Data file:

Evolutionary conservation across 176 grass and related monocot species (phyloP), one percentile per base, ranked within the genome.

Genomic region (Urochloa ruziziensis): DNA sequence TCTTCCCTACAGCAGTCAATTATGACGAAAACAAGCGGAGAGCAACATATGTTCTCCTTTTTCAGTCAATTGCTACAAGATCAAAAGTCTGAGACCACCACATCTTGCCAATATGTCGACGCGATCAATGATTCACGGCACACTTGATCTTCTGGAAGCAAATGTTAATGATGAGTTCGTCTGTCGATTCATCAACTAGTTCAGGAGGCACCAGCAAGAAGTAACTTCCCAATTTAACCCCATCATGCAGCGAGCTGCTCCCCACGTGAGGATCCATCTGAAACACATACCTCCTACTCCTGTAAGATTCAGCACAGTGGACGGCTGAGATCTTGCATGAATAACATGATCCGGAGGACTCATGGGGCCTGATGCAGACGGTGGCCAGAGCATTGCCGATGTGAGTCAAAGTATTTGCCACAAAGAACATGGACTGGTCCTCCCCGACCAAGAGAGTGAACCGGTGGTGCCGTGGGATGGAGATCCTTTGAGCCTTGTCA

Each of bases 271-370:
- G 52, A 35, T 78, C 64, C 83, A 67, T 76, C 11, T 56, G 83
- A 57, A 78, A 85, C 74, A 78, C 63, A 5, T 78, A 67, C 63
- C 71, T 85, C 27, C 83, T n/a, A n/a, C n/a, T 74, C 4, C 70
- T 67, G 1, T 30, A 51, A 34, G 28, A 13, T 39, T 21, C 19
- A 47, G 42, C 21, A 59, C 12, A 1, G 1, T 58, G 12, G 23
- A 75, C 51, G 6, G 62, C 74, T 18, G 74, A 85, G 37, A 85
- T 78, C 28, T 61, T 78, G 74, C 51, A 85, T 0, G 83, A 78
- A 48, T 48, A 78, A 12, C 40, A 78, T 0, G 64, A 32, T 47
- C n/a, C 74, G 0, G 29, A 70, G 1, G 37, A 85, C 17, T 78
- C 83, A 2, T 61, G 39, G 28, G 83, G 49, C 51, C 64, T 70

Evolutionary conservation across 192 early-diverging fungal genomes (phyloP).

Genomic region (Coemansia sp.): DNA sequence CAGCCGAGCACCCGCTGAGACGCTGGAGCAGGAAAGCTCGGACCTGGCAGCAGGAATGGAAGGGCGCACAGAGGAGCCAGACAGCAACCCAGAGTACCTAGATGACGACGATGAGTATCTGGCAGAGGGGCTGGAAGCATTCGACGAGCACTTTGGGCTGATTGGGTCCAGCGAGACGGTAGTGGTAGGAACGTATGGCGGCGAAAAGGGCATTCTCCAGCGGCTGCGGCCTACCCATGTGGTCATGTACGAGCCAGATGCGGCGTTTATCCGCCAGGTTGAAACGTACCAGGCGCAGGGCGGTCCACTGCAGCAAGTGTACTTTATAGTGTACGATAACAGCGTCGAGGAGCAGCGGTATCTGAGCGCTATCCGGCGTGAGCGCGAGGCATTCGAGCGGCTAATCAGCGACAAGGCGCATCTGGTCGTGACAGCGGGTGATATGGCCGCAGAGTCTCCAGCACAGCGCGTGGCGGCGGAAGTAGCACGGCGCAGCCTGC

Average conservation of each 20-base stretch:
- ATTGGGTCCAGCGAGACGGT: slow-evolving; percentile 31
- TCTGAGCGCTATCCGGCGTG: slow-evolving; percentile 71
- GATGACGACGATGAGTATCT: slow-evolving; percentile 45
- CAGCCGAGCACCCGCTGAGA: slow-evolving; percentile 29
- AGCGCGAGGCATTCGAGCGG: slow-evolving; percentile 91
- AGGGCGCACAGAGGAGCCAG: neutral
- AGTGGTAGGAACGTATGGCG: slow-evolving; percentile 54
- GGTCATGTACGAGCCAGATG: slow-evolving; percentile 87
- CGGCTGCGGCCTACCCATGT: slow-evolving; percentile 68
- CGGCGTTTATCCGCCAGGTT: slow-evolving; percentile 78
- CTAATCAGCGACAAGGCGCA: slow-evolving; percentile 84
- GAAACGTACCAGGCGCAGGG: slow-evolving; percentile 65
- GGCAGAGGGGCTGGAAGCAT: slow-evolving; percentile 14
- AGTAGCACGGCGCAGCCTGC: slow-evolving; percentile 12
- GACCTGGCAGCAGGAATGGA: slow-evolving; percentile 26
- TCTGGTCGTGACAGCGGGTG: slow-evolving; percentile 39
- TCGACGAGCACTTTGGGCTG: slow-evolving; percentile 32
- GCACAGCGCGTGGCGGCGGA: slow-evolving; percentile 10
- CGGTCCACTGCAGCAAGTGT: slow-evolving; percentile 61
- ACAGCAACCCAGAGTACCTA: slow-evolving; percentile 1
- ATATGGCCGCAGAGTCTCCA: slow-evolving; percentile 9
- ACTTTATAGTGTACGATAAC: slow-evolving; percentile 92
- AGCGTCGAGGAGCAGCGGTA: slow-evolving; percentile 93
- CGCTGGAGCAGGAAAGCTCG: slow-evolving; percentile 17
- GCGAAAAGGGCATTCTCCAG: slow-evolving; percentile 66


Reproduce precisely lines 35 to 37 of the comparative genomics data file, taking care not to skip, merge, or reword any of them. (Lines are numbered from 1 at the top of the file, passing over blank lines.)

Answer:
- CGGTCCACTGCAGCAAGTGT: slow-evolving; percentile 61
- ACAGCAACCCAGAGTACCTA: slow-evolving; percentile 1
- ATATGGCCGCAGAGTCTCCA: slow-evolving; percentile 9